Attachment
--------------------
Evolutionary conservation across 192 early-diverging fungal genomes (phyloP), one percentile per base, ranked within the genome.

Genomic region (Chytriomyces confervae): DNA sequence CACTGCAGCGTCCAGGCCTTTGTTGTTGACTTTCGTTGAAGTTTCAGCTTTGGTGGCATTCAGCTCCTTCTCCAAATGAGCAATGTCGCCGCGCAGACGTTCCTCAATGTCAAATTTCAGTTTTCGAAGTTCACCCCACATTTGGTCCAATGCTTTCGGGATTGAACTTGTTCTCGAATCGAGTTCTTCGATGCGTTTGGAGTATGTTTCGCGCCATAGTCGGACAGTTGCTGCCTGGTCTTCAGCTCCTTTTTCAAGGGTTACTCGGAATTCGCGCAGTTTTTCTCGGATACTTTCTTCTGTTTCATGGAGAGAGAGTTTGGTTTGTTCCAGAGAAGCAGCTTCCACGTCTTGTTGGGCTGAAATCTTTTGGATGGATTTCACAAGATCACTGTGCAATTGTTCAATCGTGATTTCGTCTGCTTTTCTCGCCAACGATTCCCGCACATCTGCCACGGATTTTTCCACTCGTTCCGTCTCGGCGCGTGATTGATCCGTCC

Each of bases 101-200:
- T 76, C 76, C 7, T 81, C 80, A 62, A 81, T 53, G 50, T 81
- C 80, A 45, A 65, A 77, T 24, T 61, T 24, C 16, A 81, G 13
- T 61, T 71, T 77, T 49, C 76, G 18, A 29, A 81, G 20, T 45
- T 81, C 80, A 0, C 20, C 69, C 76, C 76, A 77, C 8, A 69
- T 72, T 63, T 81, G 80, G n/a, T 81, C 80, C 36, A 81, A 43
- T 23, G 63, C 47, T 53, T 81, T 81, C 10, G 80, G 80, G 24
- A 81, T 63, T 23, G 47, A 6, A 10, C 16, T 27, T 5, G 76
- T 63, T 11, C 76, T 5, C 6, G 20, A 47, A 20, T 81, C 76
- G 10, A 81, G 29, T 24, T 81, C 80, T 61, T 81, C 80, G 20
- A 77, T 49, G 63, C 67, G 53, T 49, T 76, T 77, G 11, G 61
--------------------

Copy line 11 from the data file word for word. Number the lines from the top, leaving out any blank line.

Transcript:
- T 63, T 11, C 76, T 5, C 6, G 20, A 47, A 20, T 81, C 76